During bacterial and viral infections, unmethylated CpG-DNA released by proliferating and dying microbes is recognized by toll-like receptor (TLR) 9 in host cells, initiating innate immune responses. Many corneal infections occur secondary to epithelial breaches and represent a major cause of vision impairment and blindness globally. To mimic this clinical situation, we investigated mechanisms of TLR9 ligand-induced corneal inflammation in mice after epithelial debridement. Application of CpG oligodeoxynucleotides (ODNs) resulted in neutrophil and macrophage infiltration to the cornea and loss of transparency. By 6 hours after CpG-ODN administration, TLR9 mRNA was increased in the cornea and retina. In vivo clinical examination at 24 hours revealed inflammatory infiltrates in the vitreous and retina, which were confirmed ex vivo to be neutrophils and macrophages, along with activated resident microglia. CpG-ODN-induced intraocular inflammation was abrogated in TLR9(-/-) and macrophage-depleted mice. Bone marrow reconstitution of irradiated TLR9(-/-) mice with TLR9(+/+) bone marrow led to restored corneal inflammatory responses to CpG-ODN. Fluorescein isothiocyanate-CpG-ODN rapidly penetrated the cornea and ocular media to reach the retina, where it was present within CD68(+) retinal macrophages and microglia. These data show that topically applied CpG-ODN induces intraocular inflammation owing to TLR9 activation of monocyte-lineage cells. These novel findings indicate that microbial CpG-DNA released during bacterial and/or viral keratitis can cause widespread inflammation within the eye, including the retina.
The mouse dura mater, pia mater, and choroid plexus contain resident macrophages and dendritic cells (DCs). These cells participate in immune surveillance, phagocytosis of cellular debris, uptake of antigens from the surrounding cerebrospinal fluid and immune regulation in many pathologic processes. We used Cx3cr1 knock-in, CD11c-eYFP transgenic and bone marrow chimeric mice to characterize the phenotype, density and replenishment rate of monocyte-derived cells in the meninges and choroid plexus and to assess the role of the chemokine receptor CX3CR1 on their number and tissue distribution. Iba-1 major histocompatibility complex (MHC) Class II CD169 CD68 macrophages and CD11c putative DCs were identified in meningeal and choroid plexus whole mounts. Comparison of homozygous and heterozygous Cx3cr1 mice did not reveal CX3CR1-dependancy on density, distribution or phenotype of monocyte-derived cells. In turnover studies, wild type lethally irradiated mice were reconstituted with Cx3cr1/-positive bone marrow and were analyzed at 3 days, 1, 2, 4 and 8 weeks after transplantation. There was a rapid replenishment of CX3CR1-positive cells in the dura mater (at 4 weeks) and the choroid plexus was fully reconstituted by 8 weeks. These data provide the foundation for future studies on the role of resident macrophages and DCs in conditions such as meningitis, autoimmune inflammatory disease and in therapies involving irradiation and hematopoietic or stem cell transplantation.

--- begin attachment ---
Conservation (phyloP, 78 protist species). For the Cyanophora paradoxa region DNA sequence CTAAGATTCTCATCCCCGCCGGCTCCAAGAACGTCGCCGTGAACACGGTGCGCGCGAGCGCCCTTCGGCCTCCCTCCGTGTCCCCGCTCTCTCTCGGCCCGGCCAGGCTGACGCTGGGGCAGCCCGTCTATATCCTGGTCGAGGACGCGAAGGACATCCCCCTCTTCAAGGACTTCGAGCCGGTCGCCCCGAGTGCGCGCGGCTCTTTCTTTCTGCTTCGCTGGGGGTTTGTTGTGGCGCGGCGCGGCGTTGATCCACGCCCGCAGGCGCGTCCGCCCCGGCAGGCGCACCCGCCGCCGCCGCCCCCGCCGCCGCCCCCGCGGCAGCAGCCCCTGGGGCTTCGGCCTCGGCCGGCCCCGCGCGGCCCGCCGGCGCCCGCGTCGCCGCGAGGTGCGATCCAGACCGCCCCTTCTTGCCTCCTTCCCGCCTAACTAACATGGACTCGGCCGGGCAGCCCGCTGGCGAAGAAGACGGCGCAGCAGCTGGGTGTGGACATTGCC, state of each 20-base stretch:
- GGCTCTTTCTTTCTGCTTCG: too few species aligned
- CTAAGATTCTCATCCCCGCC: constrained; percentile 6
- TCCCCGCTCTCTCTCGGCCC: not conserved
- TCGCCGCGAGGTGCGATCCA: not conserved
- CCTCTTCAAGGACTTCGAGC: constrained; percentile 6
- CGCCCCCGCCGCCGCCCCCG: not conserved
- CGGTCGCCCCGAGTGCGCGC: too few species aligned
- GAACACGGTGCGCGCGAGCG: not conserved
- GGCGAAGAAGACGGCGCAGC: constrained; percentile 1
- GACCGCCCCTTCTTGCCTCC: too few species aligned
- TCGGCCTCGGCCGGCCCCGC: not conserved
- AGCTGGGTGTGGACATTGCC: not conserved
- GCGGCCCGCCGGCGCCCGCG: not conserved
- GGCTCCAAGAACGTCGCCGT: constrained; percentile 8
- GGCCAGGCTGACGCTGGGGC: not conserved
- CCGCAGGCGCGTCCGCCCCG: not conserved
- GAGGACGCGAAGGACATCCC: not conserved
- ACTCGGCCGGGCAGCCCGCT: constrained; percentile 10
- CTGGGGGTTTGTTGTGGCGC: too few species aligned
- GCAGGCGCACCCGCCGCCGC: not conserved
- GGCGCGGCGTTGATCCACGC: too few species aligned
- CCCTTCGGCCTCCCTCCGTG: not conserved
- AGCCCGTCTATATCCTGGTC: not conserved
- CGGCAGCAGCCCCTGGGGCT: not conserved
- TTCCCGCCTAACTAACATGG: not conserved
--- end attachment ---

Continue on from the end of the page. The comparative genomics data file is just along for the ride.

Macrophages in the olfactory neuroepithelium are thought to play major roles in tissue homeostasis and repair. However, little information is available at present about possible heterogeneity of these monocyte-derived cells, their turnover rates, and the role of chemokine receptors in this process. To start addressing these issues, this study used Cx?cr1(gfp) mice, in which the gene sequence for eGFP was knocked into the CX?CR1 gene locus in the mutant allele. Using neuroepithelial whole-mounts from Cx?cr1(gfp/+) mice, we show that eGFP(+) cells of monocytic origin are distributed in a loose network throughout this tissue and can be subdivided further into two immunophenotypically distinct subsets based on MHC-II glycoprotein expression. BM chimeric mice were created using Cx?cr1(gfp/+) donors to investigate turnover of macrophages (and other monocyte-derived cells) in the olfactory neuroepithelium. Our data indicate that the monocyte-derived cell population in the olfactory neuroepithelium is actively replenished by circulating monocytes and under the experimental conditions, completely turned over within 6 months. Transplantation of Cx?cr1(gfp/gfp) (i.e., CX?CR1-deficient) BM partially impaired the replenishment process and resulted in an overall decline of the total monocyte-derived cell number in the olfactory epithelium. Interestingly, replenishment of the CD68(low)MHC-II(+) subset appeared minimally affected by CX?CR1 deficiency. Taken together, the established baseline data about heterogeneity of monocyte-derived cells, their replenishment rates, and the role of CX?CR1 provide a solid basis to further examine the importance of different monocyte subsets for neuroregeneration at this unique frontier with the external environment.